Where George Katsiaficas’ text is a sweeping history of the period defined by the year 1968, Elaine Mokhtefi’s memoir titled Algiers, Third World Capital: Black Panthers, Freedom Fighters, Revolutionaries, is a specific story from the period. Mokhtefi was a youth peace activist in the years following the Second World War. Her position was not nearly as popular in those years as antiwar activism would become in the 1960s. After moving to France in 1951, Mokhtefi served as a translator for liberation movements and the United Nations, among others. In 1960, she became a member of the Algerian National Liberation Front at their UN office. One of the few women in that part of the organization, she ultimately became a member of the victorious revolutionary government. Her work included writing for various journals and newspapers published by the government and continuing to serve as a translator.

The story she tells in her book is one of intrigue, political and otherwise. It is also about a revolution trying to create a government equal to its ideals in the face of very powerful enemies. Mokhtefi writes as a believer in the revolution, but does not hesitate to critique some of the twists and turns it took over the years she was part of the government. Her work and travels allowed her to meet and even get to know individuals like Simone de Beauvoir, Frantz Fanon, Jomo Kenyatta and Black Panther Eldridge Cleaver.

It was when Cleaver sought asylum in Algeria after the Oakland police killed Bobby Hutton and wounded Cleaver that Mokhtefi began working with him. Her descriptions of the Panthers, their thoughts an actions while in Algeria are told in a matter-of-fact manner. She briefly discusses Timothy Leary’s stay at the Panther compound, ultimately dismissing Leary as an aging hipster and glad to see him leave. It is her discussion of how the COINTELPRO engineered split in the Black Panther party was perceived in Algeria that is considerably more interesting. Although she acknowledges that her perception was colored by her friendship with Cleaver and her unfamiliarity with politics in the United States at the time, she seems to agree with Katsiaficas that Huey Newton perceived what was Cleaver’s attempt to maintain the revolutionary edge of the Panthers as an attempt by Cleaver to wrest command of the party from Newton. Mokhtefi and Katsiaficas, are in agreement that this perception was incorrect on Newton’s part.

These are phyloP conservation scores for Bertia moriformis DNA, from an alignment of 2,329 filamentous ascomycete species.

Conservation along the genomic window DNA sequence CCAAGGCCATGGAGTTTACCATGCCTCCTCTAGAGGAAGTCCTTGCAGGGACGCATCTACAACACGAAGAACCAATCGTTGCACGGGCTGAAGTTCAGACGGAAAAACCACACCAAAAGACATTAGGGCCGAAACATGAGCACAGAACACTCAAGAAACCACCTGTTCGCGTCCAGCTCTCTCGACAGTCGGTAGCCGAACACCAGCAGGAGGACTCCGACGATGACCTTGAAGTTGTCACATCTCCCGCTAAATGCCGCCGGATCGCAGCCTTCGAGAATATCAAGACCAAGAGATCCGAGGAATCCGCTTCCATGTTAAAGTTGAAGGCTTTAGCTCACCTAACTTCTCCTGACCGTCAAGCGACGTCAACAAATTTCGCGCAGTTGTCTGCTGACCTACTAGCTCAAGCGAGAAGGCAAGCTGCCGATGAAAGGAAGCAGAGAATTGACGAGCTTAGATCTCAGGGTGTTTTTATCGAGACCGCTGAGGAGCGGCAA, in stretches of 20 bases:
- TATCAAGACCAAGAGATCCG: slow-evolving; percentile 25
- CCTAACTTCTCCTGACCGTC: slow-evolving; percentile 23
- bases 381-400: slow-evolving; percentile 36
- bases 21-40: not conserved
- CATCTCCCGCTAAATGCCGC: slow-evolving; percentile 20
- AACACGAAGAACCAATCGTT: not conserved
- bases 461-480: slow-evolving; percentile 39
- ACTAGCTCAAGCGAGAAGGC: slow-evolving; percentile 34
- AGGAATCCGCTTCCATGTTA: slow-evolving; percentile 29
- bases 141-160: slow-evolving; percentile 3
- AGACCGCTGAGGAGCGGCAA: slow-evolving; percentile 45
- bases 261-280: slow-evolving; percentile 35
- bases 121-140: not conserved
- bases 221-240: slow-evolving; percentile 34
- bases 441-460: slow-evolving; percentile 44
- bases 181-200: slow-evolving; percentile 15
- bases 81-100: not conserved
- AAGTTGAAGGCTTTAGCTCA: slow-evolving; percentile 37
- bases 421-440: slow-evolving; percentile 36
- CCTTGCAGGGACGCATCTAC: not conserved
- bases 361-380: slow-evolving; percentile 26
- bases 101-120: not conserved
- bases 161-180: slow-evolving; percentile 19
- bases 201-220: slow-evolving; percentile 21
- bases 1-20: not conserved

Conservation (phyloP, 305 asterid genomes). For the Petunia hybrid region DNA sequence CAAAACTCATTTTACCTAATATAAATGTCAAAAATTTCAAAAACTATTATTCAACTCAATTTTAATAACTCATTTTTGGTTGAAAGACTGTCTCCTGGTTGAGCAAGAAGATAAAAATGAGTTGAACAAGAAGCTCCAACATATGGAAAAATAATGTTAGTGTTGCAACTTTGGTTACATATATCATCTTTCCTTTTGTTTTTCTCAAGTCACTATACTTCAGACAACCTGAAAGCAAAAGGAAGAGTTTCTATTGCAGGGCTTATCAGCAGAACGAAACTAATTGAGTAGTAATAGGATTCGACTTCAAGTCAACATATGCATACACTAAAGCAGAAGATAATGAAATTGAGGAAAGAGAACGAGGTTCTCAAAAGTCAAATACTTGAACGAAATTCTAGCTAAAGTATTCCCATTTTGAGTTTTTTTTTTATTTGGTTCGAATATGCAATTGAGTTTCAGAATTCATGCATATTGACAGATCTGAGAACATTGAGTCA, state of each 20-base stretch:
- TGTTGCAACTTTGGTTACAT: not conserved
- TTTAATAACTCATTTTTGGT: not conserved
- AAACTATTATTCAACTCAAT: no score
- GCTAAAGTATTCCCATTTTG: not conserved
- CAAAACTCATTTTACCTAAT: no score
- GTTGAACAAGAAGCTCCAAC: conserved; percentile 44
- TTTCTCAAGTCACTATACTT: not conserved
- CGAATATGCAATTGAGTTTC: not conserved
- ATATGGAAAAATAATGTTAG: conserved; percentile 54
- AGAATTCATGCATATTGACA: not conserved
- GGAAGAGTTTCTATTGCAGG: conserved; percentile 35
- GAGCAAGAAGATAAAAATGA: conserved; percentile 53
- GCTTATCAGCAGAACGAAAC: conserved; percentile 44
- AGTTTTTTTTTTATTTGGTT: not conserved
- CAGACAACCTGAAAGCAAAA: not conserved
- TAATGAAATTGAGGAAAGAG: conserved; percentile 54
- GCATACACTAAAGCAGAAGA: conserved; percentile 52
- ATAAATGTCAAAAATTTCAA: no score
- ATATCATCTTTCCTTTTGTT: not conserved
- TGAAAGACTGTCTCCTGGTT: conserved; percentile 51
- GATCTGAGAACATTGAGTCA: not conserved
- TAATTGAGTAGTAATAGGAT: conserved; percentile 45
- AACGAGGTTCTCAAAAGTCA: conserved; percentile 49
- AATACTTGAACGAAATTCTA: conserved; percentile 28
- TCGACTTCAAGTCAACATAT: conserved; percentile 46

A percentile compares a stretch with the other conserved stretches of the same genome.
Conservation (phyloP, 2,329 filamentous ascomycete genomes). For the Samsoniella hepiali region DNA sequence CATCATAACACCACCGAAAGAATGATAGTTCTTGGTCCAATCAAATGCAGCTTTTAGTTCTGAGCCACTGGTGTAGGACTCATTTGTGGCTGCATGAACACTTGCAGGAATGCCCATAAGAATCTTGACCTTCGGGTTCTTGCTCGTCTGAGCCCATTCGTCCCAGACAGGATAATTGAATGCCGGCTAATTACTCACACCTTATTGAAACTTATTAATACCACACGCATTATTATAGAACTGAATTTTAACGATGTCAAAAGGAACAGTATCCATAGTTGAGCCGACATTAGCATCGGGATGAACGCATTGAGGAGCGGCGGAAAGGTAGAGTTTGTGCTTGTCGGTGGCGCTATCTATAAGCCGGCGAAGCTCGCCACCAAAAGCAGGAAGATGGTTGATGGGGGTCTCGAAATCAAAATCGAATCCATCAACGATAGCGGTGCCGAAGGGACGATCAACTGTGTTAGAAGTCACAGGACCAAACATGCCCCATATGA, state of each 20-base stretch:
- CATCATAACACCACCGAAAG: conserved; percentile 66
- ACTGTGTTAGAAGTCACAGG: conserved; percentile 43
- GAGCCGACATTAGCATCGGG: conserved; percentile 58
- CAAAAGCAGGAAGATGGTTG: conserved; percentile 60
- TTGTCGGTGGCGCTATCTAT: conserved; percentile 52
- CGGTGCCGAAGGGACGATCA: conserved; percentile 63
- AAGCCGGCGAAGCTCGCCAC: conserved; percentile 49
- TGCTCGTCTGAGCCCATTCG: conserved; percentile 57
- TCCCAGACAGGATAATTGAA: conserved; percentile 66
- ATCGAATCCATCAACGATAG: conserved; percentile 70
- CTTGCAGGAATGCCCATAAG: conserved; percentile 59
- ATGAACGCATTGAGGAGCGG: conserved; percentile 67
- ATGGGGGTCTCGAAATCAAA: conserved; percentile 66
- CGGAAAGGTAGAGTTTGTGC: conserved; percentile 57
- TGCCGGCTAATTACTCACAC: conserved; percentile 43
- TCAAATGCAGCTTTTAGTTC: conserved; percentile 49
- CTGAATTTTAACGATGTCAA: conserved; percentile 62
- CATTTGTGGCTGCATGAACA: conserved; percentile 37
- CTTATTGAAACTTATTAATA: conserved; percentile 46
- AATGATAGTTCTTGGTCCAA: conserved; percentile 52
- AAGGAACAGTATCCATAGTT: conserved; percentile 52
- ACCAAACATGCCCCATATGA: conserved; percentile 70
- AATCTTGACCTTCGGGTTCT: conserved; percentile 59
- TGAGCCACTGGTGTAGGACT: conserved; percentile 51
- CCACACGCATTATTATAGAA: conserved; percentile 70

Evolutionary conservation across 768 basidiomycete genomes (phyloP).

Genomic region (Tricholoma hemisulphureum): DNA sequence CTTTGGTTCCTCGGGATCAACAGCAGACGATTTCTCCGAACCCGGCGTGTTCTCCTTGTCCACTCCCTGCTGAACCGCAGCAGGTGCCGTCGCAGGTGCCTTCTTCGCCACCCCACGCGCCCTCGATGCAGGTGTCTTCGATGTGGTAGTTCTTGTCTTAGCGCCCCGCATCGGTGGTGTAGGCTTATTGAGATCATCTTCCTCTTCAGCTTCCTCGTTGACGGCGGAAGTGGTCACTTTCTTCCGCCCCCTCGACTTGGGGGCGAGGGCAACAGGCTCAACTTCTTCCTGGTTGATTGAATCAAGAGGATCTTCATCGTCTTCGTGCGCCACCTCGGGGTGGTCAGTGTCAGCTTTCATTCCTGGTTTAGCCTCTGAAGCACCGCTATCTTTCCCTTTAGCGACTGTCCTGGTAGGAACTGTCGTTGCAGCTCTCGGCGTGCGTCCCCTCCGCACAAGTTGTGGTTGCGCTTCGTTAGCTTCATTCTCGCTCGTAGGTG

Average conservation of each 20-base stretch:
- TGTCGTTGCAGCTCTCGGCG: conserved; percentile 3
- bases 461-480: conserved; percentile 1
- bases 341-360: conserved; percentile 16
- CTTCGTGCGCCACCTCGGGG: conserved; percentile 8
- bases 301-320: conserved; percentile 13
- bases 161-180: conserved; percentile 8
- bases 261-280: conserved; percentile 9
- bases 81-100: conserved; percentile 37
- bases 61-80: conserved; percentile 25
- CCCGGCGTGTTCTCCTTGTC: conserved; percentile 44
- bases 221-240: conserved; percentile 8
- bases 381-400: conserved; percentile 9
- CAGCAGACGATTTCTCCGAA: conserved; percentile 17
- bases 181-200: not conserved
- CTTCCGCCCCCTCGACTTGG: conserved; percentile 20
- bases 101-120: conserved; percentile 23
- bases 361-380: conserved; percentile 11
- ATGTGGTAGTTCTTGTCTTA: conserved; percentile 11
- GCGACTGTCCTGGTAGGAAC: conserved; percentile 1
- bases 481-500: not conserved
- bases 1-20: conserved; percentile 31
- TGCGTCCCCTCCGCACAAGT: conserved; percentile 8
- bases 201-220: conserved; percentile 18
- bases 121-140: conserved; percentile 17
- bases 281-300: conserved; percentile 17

Regarding Katsiaficas on the topic, he covers the split briefly, arguing that Newton’s perception that Cleaver was trying to overthrow Newton was a misreading of Cleaver’s intentions. Instead, he writes that C’leaver wanted to maintain and expand the Panthers revolutionary role, not diminish it. Katsiaficas’ description of the Revolutionary People’s Constitutional Convention in Philadelphia in Fall of 1970 seems to prove his point that Cleaver’s intent was also the will of most of the Panthers at the time. For reasons we may never know, Newton quashed any hope of such a program within three months of the agreements reached in Philadelphia.

As the world moves deeper into the twenty-first century, uncertain of what the future holds while fascists and capitalists both conspire and battle among themselves as to how best achieve maximum control, books like these two become ever more important. They provide analysis and memory of a period when hope was not just another empty word muttered by politicians; when the idea of a world guided by ideas of justice and community was not some kind of fairy tale or hippie fantasy. They also point out the unfortunate results of those moments when battles for power conspire accidentally and otherwise with the forces of repression, thereby forsaking the principles of a revolution.

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Ron Jacobs is the author of Daydream Sunset: Sixties Counterculture in the Seventies published by CounterPunch Books. His latest offering is a pamphlet titled Capitalism: Is the Problem.  He lives in Vermont. He can be reached at: ronj1955@gmail.com.